Bourbon chaser on a quest for the best single barrel

7:46 AM, May 25, 2013   |    comments
Co-owner Jim Bledsoe pours another round of samples at his Tallahassee, Fla., liquor lounge/Gannett/Glenn Beil, Tallahassee Democrat
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by Doug Blackburn, Tallahassee Democrat

Jim Bledsoe's Holy Grail is a pale copper-colored distilled spirit, gently aging in an oak barrel. He knows it's out there, somewhere. It has to be.

He's been on his quest for more than a decade, trying to find the world's best bourbon - a product that's as American as baseball and apple pie.

It's hard to imagine anyone more dedicated or enthusiastic in this pursuit. Bledsoe, a managing partner at the four Market Square Liquors stores in Tallahassee, Fla., as well as a lounge adjacent to the flagship shop, has made nearly a dozen trips to Kentucky distilleries in pursuit of the ultimate single-barrel bourbon.

Has he found the world's best bourbon? In two words: Not yet.

But the journey's the thing when it comes to Bledsoe's quest, and it has resulted in a rare collection of single-barrel bottles for sale, all hand-picked by Bledsoe and his band of merry bourbon enthusiasts. The list is impressive: 27 different single barrels from which to choose, ranging in price from $30 to $179 per bottle.

That's only the first wave. During his April pilgrimage to Buffalo Trace, Four Roses, Wild Turkey and a handful of lesser-known distilleries, Bledsoe selected 42 more single barrels to be bottled exclusively for his properties.

"To me, the taste profile that's offered by bourbon is 100 yards wide. There's so many, it's just intriguing," said Bledsoe, who came to bourbon from scotch.

Bledsoe and several dedicated members of the Tallahassee Whiskey Society tasted as many as 40 different barrels a day over four days, trying to keep their palates clean in order to choose only the very best.

"We're trained; we've done it so much. You tend to pace yourself," he said. "It's like a football player psyching yourself up for a big game. You get ready."

There's much more to bourbon than Jim Beam and Jack Daniels, the two major labels lining liquor stores from coast to coast. There are, in fact, hundreds of bourbons to choose from and not all are made in Kentucky and Tennessee. One of the hottest new distilleries, High West, is located in Park City, Utah.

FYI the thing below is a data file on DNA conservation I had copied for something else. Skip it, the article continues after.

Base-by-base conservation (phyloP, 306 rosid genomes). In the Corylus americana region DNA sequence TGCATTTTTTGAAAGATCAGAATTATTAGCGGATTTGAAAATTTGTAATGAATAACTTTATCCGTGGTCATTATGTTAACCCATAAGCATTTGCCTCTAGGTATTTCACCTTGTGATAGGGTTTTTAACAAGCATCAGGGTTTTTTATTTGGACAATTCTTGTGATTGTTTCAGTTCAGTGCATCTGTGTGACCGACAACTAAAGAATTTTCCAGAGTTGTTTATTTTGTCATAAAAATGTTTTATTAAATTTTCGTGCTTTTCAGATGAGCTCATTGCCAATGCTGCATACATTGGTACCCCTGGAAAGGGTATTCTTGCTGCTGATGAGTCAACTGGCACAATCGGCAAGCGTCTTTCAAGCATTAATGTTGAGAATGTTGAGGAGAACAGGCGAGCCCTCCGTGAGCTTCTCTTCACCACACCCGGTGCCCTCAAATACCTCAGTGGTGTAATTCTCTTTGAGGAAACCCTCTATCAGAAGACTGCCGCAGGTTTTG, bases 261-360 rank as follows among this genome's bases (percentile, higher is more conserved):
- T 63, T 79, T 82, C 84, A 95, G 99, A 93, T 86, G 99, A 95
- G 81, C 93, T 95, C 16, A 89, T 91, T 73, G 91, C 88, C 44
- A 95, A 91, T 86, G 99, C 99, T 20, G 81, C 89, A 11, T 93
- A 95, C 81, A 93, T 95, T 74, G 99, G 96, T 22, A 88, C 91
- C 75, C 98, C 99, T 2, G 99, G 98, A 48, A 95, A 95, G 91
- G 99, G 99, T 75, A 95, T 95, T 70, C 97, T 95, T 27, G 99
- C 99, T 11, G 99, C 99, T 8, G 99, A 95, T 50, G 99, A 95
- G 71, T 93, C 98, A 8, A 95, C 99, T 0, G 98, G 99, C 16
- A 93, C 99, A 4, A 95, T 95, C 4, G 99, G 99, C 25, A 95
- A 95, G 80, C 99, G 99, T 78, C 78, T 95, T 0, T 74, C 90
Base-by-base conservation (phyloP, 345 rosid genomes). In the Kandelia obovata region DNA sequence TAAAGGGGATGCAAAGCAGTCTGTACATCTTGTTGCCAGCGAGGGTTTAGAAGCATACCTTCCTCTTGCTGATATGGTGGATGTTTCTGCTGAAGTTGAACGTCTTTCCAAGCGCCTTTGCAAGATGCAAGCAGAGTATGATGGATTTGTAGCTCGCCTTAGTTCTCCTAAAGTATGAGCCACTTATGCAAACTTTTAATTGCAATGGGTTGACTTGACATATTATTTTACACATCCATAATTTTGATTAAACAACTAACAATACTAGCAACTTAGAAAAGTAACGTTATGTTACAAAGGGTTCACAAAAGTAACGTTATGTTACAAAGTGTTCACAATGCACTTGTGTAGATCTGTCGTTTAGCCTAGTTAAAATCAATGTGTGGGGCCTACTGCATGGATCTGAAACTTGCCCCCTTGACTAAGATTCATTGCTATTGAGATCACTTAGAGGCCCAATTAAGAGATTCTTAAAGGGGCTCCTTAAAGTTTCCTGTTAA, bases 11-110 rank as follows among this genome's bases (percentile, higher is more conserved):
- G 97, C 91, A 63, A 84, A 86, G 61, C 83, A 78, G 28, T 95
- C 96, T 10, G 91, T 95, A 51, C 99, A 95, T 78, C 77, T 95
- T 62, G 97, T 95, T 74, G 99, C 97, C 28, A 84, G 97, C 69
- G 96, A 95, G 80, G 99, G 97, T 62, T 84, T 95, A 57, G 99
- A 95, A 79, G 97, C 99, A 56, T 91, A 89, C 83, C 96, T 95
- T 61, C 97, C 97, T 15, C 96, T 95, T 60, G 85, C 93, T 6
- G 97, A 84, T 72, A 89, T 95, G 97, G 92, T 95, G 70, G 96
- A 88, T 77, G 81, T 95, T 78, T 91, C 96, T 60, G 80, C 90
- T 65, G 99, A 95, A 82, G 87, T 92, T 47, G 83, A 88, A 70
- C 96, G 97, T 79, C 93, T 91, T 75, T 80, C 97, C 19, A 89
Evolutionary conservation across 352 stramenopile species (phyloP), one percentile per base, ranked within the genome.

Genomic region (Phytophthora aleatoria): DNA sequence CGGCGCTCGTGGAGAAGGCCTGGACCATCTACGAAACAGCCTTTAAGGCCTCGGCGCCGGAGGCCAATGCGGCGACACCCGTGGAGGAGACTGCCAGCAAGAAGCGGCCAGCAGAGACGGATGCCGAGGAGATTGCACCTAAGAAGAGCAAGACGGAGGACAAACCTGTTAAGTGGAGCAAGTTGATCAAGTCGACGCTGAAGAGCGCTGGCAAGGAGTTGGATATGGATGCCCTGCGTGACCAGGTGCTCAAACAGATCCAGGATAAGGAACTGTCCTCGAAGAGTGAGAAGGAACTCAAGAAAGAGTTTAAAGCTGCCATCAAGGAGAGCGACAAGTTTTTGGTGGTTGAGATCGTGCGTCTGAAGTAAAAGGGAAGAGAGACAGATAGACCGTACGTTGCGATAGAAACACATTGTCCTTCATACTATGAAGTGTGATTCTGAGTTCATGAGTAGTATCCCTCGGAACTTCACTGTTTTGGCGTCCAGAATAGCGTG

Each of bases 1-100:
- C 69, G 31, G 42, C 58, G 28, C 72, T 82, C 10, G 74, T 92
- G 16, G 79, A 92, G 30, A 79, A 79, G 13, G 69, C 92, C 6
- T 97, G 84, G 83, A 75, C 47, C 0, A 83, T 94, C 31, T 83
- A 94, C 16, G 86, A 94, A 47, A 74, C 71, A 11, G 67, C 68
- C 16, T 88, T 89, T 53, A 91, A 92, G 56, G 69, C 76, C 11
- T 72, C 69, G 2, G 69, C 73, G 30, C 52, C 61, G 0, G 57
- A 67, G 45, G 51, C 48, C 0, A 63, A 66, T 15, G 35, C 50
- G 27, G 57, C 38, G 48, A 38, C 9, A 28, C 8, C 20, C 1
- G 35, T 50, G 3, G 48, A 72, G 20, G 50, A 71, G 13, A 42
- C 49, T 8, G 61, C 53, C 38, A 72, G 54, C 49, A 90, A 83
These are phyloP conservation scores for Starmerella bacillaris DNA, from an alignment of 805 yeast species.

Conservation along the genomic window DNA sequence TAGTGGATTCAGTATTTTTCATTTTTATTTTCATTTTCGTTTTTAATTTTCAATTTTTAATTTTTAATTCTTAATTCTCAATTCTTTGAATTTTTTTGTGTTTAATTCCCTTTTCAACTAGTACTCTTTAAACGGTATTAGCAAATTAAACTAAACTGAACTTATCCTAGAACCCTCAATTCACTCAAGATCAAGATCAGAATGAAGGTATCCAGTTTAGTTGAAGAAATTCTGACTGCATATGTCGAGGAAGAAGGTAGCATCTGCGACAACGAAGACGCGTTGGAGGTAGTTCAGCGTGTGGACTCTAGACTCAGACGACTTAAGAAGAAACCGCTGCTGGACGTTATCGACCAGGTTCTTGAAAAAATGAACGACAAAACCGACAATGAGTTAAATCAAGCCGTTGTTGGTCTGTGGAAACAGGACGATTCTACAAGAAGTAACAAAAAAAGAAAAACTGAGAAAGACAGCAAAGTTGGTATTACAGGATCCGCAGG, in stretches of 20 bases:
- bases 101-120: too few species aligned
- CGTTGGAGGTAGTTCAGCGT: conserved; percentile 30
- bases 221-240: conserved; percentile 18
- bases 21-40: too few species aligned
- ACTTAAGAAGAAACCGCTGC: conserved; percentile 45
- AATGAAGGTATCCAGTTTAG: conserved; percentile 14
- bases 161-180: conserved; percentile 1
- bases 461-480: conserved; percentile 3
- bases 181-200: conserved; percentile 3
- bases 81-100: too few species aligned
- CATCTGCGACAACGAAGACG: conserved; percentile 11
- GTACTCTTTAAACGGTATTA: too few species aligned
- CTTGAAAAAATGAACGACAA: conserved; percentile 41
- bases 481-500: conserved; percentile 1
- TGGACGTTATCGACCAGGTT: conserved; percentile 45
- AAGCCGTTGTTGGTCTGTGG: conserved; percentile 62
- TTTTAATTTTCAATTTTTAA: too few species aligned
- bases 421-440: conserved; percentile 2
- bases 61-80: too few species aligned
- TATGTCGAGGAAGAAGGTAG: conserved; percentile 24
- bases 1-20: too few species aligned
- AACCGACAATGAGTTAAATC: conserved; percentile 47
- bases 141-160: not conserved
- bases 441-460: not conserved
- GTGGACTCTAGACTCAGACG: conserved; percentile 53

High-end, small-batch bourbons have been popular for some time, riding the momentum established by single-malt scotches. But the most distinctive bourbons of all are the single barrels set aside by master distillers, barrels that may have a more cinnamon or vanilla flavor, perhaps notes of caramel or chocolate - all a result of the charred oak barrel - than the rest of the barrels in that particular batch.

This is where Bledsoe separates from the rest of the pack of bourbon enthusiasts. Most shops carry one or two single-barrel offerings, but 27, much less 65 to 70?

"Jim's bourbon selection is second to none geographically. I can't imagine another store in northern Florida coming close to what he does for bourbon," said Jim Rutledge, the master distiller at Four Roses in Lawrenceburg, Ky., whose 2012 small batch received the coveted Whiskey of the Year Award from Whisky Advocate magazine.

Tallahassee businessman John Hill was among the bourbon lovers who accompanied Bledsoe to Kentucky in April. He enjoys the blind tastings that Bledsoe oversees at his lounge, allowing the group at large to determine from small samples which single barrels to order.

"We're looking for pretty much the same thing in bourbon. Jim leans a little more toward what I call the 'big boy' bourbons than I do," Hill said.

While Bledsoe continues to explore distilleries hither and yon for the world's best bourbon, he sleeps well knowing that at least one mission has been accomplished.

"Our goal is to basically have the best bourbon selection that anyone could ever want to see or be involved in," he said. "On that end, I believe we have now accomplished greatness."

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